Romanians are voting in a run-off election between Prime Minister Adrian Nastase and opposition candidate Traian Basescu, the mayor of Bucharest.
Voting was said to be slow in the first few hours
Neither won the required 50% of the vote in the first round on 28 November, which was marred by fraud allegations.
Tighter controls have been introduced ahead of the poll and more than 3,000 observers will monitor the vote.
Mr Nastase received an election boost after concluding European Union accession talks on Wednesday.
Mr Nastase, a Social Democrat, led in the first round with 41% of the vote, ahead of centre-right opposition candidate Mr Basescu, who got 34%.
Campaigning ended with Mr Basescu considered the winner of the only face-to-face debate broadcast over the past weeks.
But Mr Nastase still leads in opinion polls and according to analysts only a massive turnout of urban voters, more favourable to the opposition, could reverse this trend.
Polls opened at 0700 (0500GMT) and will close at 2100 (1900GMT), with up to 18 million people eligible to vote.
But voting appeared slow for the first few hours, as temperatures were below freezing.
Fears remain of irregularities such as multiple voting, with police looking out for voters being bussed between polling stations, AFP news agency reported.
And the country's main civil rights organisation, Pro Democratia, said it would try to make up for what it described as official unwillingness to observe regulations.
"Today's vote will answer Romanians' concerns for stability and prosperity tomorrow," Mr Nastase said after voting at a Bucharest school. "With God, let's move forward."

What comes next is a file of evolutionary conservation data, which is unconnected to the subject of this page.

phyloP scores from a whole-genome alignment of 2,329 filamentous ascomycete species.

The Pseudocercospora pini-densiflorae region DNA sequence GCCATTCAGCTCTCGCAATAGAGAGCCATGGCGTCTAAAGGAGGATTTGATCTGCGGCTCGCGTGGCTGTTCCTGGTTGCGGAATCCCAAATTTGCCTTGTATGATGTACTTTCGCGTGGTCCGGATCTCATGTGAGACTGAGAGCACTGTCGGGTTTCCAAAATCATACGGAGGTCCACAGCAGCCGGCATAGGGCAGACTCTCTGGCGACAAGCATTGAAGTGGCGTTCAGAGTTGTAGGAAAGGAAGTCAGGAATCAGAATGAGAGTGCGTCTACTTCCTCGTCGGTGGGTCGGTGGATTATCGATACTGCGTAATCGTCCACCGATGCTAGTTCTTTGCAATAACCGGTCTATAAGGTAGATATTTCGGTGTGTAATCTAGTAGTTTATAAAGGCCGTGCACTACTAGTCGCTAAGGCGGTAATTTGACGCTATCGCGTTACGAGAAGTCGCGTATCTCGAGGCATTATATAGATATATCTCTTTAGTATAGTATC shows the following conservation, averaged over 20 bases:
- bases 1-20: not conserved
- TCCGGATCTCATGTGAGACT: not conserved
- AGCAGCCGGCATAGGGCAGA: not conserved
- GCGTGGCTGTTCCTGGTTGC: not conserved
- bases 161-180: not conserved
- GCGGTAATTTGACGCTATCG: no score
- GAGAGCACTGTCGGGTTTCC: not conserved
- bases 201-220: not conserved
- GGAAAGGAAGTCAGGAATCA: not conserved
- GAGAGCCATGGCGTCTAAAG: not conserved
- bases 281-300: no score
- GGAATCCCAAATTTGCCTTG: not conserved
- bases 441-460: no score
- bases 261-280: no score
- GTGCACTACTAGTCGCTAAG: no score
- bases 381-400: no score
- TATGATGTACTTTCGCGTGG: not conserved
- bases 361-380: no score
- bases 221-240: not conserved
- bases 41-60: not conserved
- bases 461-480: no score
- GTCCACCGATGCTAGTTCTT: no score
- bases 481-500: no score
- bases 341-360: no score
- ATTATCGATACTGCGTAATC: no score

His rival sought to exploit dissatisfaction with politics.
"Today Romanians choose between continuing with corruption, disregard for people and giving Romania back to Romanians," Mr Basescu said at a polling station in central Bucharest.
Endemic corruption in Romania and the government's hopes for the eastern European state to join the EU in 2007 dominated the campaign.
Mr Nastase's prospects will have been strengthened after his government finished EU accession talks this week.
Under the deal, Romania's membership, scheduled for January 2007, could be put off for a year if it does not fulfil commitments on reform, root out corruption and strengthen its eastern border security.
The opposition and several non-governmental organisations have said the first round was marred by "massive fraud".
The electoral commission, which came under fire for "covering up irregularities" in the first round, has agreed to enforce stricter rules in order to prevent people voting more than once.
The Social Democrats say there were only minor irregularities, and accuse Mr Basescu of damaging Romania's image abroad with the allegations.